Facility Management

The Book is Finished!

Posted by on May 6, 2014 in Book, Exam Preparation, Exercise Science, Exercise Technique, Facility Management, Nutrition, Org & Administration, Personal, Program Design, Review Topics | 7 comments

Wow – talk about the biggest project I have ever undertaken. I’m glad to be done, but at the same time I feel like I could’ve kept going… I’ll have to save those thoughts for a later edition.

Book stats:

Page Count: 104 pages
Word Count: 16,663 words
Image/Diagram Count: 56

The Ultimate Guide to the CSCS Exam

 Table of contents preview:

  • Disclaimer
  • Preface
  • About the Author
  • Materials You Will Need
    • Cost Breakdown
    • Exam Breakdown
  • Part 1 – Scientific Foundations
    • Exercise Science
      • The Sliding Filament Theory Revisited
      • Statics of the Human Musculoskeletal System
      • More Statics: Levers and Mechanics
      • Gender Differences
      • Muscle Twitch
      • Humans: A Hybrid Energy System
      • The Physics of Human Motion
      • Key Anatomy Points
    • Nutrition
      • Protein
      • Carbohydrates
      • Fat
      • Hydration
      • Food Disorders
  • Part 2 – Practical & Applied Knowledge
    • Exercise Technique
      • Fundamental Rules
      • Handgrips
      • Five-Point Body Contact Position
      • Breathing & the Valsalva Maneuver
      • The Five Phases of Sprinting
    • Program Design
      • The Seven Steps of Program Design
      • Cycles and Periodization
    • Organization and Administration
      • Facility Specifications
    • Testing and Evaluation
      • Memorization of the Mean
      • Statistics Review
    • Conclusion and Final Thoughts


Pricing and other thoughts

I’ve priced the book at $27 – I feel this is justified given the amount of unique content I’m providing.

This is not a rehashing of the NSCA book, this is not an outline, it’s high quality content that will set you back less than the price of one online practice exam from the NSCA. As I get feedback I plan on editing and updating the book – purchasing this book at any time entitles you to all future updates. As I said in my previous post the pricing will always be the cheapest possible when you buy it, because it’s only going to go up as I add and update the content.

And with that, I know a bunch of you are scheduled to take the exam in the next month or two. Good luck to you, and I hope my book helps. As always, feel free to contact me via email with any questions, clarifications, or criticisms.

Buy my book!


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Facility Organization and Risk Management

Posted by on Mar 27, 2013 in Facility Management, Review Topics | 0 comments

In my experience, people usually fall somewhere on a continuum when it comes to learning. You either hammer through facts with repetition and memorization, or you are a conceptual learner.  This is an oversimplification, and there are exceptions…but let’s continue anyways. The conceptual person learns through understanding the fundamental principles of the topic, and through this understanding can reconstruct details of the topic.  The memorizer commits every possible detail and piece to memory, and with it they construct the fundamental principles. Think of the topic like a puzzle.  One person knows the picture that the puzzle should be, and the other has memorized where each individual piece should go. I’m a conceptual learner, and as a result I hate it when topics don’t have a cohesive “picture”.  It makes it tough for me to stay focused when a topic like this one comes around. Facility Organization and Risk Management is… A chapter with a lot of details.  The kind of details that, well, that belong in a book.  Not in your head.  They are the kind of details that, when the situation arises you go find the book and look the detail up.  So commit these to memory for the test, and when it comes time for you to actually use them in real life you can look it up.  Without further ado, here is a long list of inane details:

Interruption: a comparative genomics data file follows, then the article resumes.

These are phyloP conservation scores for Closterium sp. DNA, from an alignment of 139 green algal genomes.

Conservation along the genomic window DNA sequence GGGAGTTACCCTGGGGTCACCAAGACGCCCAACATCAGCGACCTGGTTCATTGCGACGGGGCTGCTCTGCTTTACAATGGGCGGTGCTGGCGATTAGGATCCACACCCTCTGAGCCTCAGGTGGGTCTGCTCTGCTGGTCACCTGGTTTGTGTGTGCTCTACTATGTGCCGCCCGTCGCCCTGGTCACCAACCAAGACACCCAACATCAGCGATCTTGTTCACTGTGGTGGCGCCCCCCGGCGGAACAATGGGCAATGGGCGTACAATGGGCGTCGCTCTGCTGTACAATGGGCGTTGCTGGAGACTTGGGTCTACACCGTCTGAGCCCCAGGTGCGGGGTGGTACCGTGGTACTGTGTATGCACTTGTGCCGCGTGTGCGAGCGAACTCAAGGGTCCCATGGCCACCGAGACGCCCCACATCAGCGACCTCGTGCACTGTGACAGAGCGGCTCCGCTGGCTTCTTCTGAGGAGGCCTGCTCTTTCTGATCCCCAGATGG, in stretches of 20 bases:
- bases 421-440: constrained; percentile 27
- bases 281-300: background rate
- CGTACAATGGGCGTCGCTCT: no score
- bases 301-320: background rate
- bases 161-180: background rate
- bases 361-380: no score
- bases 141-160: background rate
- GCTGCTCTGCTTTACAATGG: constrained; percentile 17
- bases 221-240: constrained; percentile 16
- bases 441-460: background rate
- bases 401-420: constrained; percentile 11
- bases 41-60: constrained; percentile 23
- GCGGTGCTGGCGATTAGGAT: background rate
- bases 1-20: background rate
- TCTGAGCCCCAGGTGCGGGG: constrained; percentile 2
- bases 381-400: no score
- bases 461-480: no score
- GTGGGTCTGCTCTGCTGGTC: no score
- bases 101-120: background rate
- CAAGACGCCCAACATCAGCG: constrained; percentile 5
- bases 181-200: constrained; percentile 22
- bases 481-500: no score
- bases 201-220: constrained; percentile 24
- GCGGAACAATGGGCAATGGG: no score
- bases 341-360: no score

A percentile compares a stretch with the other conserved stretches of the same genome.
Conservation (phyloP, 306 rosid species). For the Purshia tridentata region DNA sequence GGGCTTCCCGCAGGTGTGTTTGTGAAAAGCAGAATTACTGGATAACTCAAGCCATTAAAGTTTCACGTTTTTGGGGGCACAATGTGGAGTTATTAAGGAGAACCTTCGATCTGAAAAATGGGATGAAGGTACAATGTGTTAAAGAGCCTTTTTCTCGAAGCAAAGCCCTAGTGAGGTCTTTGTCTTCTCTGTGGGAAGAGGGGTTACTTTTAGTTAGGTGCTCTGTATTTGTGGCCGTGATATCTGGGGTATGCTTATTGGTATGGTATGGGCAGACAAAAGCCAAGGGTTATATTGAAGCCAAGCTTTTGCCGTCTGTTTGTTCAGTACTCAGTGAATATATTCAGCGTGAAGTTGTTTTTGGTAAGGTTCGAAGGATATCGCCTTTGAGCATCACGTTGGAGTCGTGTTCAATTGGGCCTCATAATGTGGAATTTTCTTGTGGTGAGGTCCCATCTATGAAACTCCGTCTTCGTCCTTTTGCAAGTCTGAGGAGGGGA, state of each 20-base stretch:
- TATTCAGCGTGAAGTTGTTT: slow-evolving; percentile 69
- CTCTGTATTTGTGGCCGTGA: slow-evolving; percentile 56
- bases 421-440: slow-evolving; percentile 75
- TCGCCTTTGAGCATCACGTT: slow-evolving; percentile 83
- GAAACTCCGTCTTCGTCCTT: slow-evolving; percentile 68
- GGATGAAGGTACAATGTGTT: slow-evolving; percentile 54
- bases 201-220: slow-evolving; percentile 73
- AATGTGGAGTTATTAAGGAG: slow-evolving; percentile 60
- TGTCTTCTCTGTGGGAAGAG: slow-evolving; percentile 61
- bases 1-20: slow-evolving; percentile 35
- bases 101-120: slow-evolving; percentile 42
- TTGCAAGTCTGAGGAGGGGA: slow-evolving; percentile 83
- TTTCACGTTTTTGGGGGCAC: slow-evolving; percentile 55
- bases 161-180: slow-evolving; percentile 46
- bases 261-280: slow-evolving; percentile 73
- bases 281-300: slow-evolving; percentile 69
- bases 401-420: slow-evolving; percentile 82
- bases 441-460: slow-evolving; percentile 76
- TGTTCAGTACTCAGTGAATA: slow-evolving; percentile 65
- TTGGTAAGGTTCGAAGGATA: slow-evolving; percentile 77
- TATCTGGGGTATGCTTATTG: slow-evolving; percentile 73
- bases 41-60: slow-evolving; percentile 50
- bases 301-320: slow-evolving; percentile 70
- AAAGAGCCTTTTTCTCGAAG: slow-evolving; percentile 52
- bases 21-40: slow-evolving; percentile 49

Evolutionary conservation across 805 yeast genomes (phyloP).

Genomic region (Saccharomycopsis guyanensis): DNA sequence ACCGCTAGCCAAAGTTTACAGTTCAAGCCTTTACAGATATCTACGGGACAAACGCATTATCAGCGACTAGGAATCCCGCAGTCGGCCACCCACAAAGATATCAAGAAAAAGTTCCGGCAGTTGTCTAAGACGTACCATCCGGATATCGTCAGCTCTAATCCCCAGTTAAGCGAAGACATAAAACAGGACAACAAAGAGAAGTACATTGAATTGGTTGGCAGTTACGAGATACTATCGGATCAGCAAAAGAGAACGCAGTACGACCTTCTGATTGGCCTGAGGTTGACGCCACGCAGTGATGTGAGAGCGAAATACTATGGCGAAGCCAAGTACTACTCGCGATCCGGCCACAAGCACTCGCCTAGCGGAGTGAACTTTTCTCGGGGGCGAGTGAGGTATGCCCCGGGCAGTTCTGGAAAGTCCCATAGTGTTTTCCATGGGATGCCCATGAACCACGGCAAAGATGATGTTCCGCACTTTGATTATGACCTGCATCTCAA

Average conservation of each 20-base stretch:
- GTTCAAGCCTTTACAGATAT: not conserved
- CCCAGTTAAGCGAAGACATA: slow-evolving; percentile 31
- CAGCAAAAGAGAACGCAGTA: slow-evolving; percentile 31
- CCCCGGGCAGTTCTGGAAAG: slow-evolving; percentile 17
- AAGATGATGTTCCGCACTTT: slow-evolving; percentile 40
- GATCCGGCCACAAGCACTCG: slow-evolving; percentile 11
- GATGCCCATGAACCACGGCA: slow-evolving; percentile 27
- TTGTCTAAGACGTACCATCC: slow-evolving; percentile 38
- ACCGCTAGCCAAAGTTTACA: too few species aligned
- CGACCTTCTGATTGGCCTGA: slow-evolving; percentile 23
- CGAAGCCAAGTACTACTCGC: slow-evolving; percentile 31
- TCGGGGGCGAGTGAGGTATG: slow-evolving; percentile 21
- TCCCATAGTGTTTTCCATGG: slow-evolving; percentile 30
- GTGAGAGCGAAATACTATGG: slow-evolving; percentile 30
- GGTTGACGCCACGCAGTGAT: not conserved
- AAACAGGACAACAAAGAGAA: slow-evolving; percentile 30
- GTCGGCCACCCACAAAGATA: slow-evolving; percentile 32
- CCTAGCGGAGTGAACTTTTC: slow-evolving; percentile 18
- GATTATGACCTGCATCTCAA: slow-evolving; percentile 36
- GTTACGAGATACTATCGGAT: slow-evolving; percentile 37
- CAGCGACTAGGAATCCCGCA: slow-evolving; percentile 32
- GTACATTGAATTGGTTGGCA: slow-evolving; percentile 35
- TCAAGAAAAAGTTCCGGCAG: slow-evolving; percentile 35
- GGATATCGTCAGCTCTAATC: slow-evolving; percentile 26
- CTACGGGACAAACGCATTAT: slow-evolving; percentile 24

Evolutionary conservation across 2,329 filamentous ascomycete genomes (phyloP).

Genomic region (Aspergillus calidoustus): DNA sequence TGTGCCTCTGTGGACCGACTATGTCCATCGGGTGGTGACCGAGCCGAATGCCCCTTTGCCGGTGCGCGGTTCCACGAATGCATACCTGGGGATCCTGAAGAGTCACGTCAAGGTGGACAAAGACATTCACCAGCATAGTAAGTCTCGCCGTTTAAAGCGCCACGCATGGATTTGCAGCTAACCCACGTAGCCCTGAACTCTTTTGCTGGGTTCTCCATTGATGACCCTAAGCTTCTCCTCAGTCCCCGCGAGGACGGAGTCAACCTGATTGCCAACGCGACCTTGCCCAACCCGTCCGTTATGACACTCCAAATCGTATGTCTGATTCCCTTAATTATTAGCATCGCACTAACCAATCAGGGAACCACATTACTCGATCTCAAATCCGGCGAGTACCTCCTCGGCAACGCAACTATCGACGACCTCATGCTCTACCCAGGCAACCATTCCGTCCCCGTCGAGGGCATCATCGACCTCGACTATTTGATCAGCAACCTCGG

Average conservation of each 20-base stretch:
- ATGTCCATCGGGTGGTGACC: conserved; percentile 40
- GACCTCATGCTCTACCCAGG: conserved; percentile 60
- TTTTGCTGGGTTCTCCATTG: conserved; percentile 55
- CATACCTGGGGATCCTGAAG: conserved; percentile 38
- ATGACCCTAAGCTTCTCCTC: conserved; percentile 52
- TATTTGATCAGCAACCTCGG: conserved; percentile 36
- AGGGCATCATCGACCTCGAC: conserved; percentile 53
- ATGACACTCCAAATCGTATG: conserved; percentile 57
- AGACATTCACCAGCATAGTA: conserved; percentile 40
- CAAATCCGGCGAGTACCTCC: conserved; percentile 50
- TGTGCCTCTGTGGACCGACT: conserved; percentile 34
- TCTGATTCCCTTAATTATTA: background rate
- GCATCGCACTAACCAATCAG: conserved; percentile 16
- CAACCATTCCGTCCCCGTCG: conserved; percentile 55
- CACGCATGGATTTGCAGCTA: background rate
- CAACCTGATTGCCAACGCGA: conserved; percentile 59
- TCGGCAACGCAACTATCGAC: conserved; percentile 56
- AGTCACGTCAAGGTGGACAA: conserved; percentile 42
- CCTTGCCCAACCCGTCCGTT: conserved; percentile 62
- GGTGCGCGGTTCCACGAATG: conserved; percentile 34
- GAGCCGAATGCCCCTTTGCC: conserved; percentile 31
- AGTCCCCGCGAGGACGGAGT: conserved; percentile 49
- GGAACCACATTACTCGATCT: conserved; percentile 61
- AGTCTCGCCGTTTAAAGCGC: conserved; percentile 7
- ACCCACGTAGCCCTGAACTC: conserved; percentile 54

• Minimum width for doors in a S&C facility is 36 inches to accomodate wheelchairs
  • Hallways and circulation passages must have a width of at least 60inches
  • All threshold should be flush
  • Facility should have double doors to allow passage of large equipment
  • Exits should be clearly visible and provide essential signage to the visually impaired
  • Emergency exits must remain free of obsruction
  • Ceilings should have 12-14 feet of clearance
  • Flooring should be carpet or rubberized flooring.  Rubberized is better.  Poured rubber is extremely durable but expensive.  Wood is best for olympic platforms.

I can’t even bring myself to complete this list, it’s just too boring.  I have nothing more to add, no trick or different way of thinking about this chapter.  Just put your head down, read it, and hope there aren’t too many questions about it on the test…because that will be my strategy.

It’s no coincidence that it’s been a while since my last post.  I really disliked this chapter.

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